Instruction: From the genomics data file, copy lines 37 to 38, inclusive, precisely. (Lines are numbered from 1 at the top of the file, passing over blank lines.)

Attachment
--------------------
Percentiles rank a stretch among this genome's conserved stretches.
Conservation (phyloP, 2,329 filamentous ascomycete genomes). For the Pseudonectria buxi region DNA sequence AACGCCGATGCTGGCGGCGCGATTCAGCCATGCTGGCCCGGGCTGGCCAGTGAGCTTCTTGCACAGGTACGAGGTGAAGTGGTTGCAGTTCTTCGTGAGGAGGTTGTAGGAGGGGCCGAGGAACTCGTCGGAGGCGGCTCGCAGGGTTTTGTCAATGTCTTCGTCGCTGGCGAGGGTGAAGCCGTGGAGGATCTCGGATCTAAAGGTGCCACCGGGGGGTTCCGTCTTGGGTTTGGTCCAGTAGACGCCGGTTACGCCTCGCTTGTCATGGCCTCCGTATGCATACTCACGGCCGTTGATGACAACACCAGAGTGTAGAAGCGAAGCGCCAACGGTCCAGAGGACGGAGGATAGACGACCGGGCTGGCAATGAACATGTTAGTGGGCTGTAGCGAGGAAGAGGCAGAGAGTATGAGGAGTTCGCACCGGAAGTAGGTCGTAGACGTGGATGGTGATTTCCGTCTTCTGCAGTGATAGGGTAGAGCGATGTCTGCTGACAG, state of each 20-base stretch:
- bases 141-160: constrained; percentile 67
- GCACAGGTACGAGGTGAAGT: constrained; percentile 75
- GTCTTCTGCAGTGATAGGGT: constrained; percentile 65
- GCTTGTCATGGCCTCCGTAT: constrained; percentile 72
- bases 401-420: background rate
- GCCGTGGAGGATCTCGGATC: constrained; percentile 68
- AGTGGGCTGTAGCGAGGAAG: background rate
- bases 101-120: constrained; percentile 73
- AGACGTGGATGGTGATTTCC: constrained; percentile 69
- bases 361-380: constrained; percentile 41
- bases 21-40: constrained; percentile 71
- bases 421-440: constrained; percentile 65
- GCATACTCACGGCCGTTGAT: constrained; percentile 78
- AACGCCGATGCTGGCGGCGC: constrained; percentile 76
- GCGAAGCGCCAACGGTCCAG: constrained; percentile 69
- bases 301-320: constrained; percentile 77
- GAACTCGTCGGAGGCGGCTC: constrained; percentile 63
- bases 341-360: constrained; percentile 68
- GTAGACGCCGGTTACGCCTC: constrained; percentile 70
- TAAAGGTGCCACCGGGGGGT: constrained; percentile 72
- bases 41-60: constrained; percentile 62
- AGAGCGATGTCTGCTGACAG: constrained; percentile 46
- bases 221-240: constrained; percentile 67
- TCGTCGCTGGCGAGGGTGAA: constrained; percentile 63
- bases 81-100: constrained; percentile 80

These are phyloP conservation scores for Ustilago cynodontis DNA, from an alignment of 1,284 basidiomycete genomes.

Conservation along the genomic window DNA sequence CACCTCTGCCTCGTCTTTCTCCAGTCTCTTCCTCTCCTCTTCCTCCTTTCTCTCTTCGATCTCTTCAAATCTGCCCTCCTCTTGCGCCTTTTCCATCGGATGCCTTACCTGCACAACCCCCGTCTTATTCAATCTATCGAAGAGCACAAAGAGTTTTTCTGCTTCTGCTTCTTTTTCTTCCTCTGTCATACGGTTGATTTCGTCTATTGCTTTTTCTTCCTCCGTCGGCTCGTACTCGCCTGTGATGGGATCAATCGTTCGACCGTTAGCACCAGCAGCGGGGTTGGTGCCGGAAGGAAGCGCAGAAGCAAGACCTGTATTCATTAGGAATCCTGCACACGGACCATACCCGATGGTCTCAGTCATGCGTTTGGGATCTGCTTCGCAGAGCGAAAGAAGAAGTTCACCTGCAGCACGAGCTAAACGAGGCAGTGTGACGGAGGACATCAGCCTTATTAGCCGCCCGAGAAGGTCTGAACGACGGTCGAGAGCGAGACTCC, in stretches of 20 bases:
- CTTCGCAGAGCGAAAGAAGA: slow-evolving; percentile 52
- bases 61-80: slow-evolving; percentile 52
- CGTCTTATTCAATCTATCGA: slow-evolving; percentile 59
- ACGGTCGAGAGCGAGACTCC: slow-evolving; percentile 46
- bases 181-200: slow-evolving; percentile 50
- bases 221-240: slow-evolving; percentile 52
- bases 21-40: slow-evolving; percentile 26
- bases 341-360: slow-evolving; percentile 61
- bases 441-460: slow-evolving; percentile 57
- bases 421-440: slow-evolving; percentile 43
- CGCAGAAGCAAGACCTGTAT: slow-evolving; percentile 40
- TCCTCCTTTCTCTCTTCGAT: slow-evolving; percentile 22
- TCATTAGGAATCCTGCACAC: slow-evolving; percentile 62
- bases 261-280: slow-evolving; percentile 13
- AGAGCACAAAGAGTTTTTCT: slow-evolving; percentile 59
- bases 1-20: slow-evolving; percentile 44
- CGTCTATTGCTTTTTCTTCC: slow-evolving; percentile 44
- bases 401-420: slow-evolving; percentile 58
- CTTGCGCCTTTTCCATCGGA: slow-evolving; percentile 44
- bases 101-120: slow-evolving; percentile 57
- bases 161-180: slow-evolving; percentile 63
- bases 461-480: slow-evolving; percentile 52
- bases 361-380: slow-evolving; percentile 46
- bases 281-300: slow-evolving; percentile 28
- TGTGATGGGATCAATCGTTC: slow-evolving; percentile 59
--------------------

- bases 341-360: slow-evolving; percentile 61
- bases 441-460: slow-evolving; percentile 57